“FDI in Retail “: global brands such as “Walmart, Tesco will “NOT” be able to acquire existing Indian retailers/chains” | Economic Times

Multi-brand retailers such as Walmart & Tesco will not be able to acquire an existing retailer to make an easy entry into the Indian market, the government clarified on Thursday through a tighter set of norms that seeks to ensure they build chains right from scratch.

The rules are a big setback for Indian retail groups such as Bharti Retail, Future Retail & Spencer’s that were hoping to cash out by selling at least part of the stake in front-end retail stores to foreign companies. ” What to do ?  This is India,” the shocked CEO of an Indian retail group said.

“It’s advantage Reliance,” a former senior Reliance executive said. The slow start for foreign retailers will mean lesser competition for Reliance Retail, which unlike other cash-strapped Indian retailers has funds to expand quickly.

The intent of the clarifications is to ensure genuine sourcing of goods from small industry and to direct all investments towards creation of fresh capacity.

The policy requires the foreign investor to bring in at least $100 million of investment, split equally between the front and back end. The implication of the policy is that this amount has to be new investment. In other words, a foreign multi-brand retailer will have to spend $50 million in setting up new stores to meet the front-end requirement.

There is no bar on acquisition, but any money spent for that purpose has to be over and above this $50 million..

For the back-end, existing investments will not count. Thus, Walmart’s cash-and-carry operations will not count as back-end investment if it decides to set up retail operations here.

” These are clarifications and they have to be given within the framework of the policy. The idea was not to appease foreign retailers, but to clarify on the queries raised by the foreign retail chains within the policy framework,” an official of the department of industrial policy and promotion (DIPP) told ET.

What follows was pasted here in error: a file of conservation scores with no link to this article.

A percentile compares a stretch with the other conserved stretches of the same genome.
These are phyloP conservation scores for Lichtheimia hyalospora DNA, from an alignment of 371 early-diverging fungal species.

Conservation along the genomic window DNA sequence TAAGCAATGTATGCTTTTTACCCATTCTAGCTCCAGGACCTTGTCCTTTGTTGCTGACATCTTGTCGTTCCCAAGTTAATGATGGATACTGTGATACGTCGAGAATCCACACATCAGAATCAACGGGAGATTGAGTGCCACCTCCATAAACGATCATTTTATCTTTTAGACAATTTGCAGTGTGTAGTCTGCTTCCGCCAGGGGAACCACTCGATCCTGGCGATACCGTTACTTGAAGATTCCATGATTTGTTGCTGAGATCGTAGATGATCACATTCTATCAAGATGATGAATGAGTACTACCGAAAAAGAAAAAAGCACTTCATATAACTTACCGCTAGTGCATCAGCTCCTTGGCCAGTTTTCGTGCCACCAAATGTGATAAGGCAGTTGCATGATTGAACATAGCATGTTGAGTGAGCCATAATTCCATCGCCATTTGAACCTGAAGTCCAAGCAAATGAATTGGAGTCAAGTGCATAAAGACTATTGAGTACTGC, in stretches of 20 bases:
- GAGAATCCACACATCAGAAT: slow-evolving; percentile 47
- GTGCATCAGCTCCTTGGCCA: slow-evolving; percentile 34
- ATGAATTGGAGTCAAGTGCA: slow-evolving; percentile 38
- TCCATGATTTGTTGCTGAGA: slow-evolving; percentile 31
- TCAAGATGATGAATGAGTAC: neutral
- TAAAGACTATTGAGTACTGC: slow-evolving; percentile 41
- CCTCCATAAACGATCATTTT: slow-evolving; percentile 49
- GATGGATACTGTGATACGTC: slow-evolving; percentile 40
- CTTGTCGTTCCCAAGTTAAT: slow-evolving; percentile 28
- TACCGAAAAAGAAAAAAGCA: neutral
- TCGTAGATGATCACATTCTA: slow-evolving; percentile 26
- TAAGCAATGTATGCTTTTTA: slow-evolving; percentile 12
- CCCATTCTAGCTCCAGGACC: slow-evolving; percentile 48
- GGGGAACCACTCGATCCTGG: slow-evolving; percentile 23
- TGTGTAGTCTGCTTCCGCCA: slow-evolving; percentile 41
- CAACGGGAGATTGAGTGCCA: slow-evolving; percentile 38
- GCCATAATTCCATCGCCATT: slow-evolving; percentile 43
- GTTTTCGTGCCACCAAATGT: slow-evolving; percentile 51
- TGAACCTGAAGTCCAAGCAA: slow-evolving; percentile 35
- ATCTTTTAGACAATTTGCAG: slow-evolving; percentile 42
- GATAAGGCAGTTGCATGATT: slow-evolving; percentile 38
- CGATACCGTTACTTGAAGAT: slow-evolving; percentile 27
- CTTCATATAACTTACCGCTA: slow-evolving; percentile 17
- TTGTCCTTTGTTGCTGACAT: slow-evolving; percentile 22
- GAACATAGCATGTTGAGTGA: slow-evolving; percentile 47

” We are studying the government’s clarification on FDI policy for multi-brand retail trading issued on Thursday,” the Bharti Walmart spokesperson said.

The government had allowed 51% FDI in multi-brand retail in September last year, but Walmart, Tesco & Auchan had sought clarification on various clauses of the policy that imposes a mandatory 30% sourcing from small industry and at least 50% investment in back-end infrastructure. 

Only manufactured or processed goods that are to be sold through front-end stores in India will be counted towards the mandatory sourcing requirement, DIPP said through a clarification to the policy. The government has also disregarded the retailers’ suggestion that purchase of fresh produce from farmers or goods sourced for global operations be counted towards this requirement.

The 50% mandatory investment in back-end infrastructure has to be in fresh capacity, though it could be spread across states that have not allowed multi-brand retail. “The entity can invest only in greenfield assets and it will not be possible to acquire supply/chain/back-end assets or stakes from an existing entity,” the government said, even ruling out stake acquisition in infrastructure companies.

” Further, the front-end stores have to be also company owned and company operated, which rules out a franchisee arrangement”…

” The government is slow in clarifying on the policy, which is not going to help foreign investment. The government needs to be proactive in making such announcements. The clarifications on states and investment are not conducive for foreign chains to go ahead and invest in the country. Also, the clarification on the entities to not just own but also operate will not support a franchise model,” said Anil Talreja, partner, Deloitte.

The clarifications are silent on the risk of state governments reversing their stand if a political party that opposed multi-brand retail came to power in the 11 states that have agreed to allow multi-brand retail. “Any amendment in the policy falls under the domain of the central government. However, state laws/regulations will apply,” DIPP said.

” If a state does not want FDI, they can deny the multiple permissions that a state has to give. It should not affect the existing investment,” the DIPP official quoted earlier said.

” Multi-brand retail trading by way of E-commerce is not permitted”, the government reiterated. 

DIPP said it is still examining sourcing restrictions imposed on group companies and the rule that 50% investment in back-end infrastructure has to be in the first three years. It has also not made up its mind on the status of small industrial units that outgrow this status in the course of supplying to a retailer.

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